Project Title

Nitrogen Cycling in Seagrass Systems: Do Macroalgae alter Sediment Conditions?

Presenters

Academic department under which the project should be listed

CSM - Ecology, Evolution, and Organismal Biology

Faculty Sponsor Name

Troy Mutchler

The research does not involve human subjects.

Abstract (300 words maximum)

Anthropogenic nitrogen inputs in estuaries have been linked to eutrophication and global declines in seagrasses. Excess nitrogen can stimulate growth of macroalgae that shade seagrasses and change sediment chemistry. In particular, macroalgae blooms have been associated with decreased dissolved oxygen and increased concentrations of toxic hydrogen sulfide and dissolved inorganic nitrogen. These changes in sediment chemistry have the potential to affect the nitrogen cycle processes that determine whether nitrogen is recycled within the system or exported to the atmosphere. The objective of this research is to explore relationships between macroalgal biomass and physical and chemical sediment characteristics throughout St. Joseph Bay, FL. Porewater and exchangeable ammonium, porewater sulfide, organic matter, sediment grain size, and C:N content will be analyzed to look at sediment chemistry in areas with and without macroalgae cover. Comparisons will be made between sites to examine the effects of macroalgae and location within the bay. In addition, correlations will be used to detect relationships between the sediment characteristics and macroalgal biomass. These data will contribute to a broader study seeking to understand how macroalgae affect the fate of nitrogen inputs in St. Joseph Bay.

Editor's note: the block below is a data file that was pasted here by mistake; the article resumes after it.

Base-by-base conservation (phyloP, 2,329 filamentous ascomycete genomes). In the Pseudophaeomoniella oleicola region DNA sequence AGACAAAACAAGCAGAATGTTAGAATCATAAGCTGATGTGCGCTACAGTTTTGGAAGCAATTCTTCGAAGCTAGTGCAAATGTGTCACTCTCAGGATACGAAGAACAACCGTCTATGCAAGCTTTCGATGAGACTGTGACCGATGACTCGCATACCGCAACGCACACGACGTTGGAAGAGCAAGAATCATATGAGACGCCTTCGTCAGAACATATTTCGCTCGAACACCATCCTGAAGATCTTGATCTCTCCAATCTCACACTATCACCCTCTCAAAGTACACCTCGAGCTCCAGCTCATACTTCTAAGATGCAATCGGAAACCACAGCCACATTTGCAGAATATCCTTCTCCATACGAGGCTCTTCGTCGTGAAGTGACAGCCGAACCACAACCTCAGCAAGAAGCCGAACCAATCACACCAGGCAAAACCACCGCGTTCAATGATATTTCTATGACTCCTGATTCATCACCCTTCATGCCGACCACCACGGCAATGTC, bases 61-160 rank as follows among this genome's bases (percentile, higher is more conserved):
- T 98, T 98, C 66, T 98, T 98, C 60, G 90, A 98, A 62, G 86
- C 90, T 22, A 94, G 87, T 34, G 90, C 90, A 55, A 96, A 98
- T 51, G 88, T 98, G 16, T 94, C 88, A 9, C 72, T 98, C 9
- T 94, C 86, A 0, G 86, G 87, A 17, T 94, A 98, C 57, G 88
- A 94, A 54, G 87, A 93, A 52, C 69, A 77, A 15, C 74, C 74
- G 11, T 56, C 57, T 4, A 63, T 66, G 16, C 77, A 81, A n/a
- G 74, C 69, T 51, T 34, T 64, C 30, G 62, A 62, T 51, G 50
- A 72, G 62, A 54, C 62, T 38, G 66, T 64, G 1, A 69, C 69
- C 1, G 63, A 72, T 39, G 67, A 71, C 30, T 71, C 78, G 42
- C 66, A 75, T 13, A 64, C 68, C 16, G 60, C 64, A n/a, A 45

Project Type

Poster

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Nitrogen Cycling in Seagrass Systems: Do Macroalgae alter Sediment Conditions?

Anthropogenic nitrogen inputs in estuaries have been linked to eutrophication and global declines in seagrasses. Excess nitrogen can stimulate growth of macroalgae that shade seagrasses and change sediment chemistry. In particular, macroalgae blooms have been associated with decreased dissolved oxygen and increased concentrations of toxic hydrogen sulfide and dissolved inorganic nitrogen. These changes in sediment chemistry have the potential to affect the nitrogen cycle processes that determine whether nitrogen is recycled within the system or exported to the atmosphere. The objective of this research is to explore relationships between macroalgal biomass and physical and chemical sediment characteristics throughout St. Joseph Bay, FL. Porewater and exchangeable ammonium, porewater sulfide, organic matter, sediment grain size, and C:N content will be analyzed to look at sediment chemistry in areas with and without macroalgae cover. Comparisons will be made between sites to examine the effects of macroalgae and location within the bay. In addition, correlations will be used to detect relationships between the sediment characteristics and macroalgal biomass. These data will contribute to a broader study seeking to understand how macroalgae affect the fate of nitrogen inputs in St. Joseph Bay.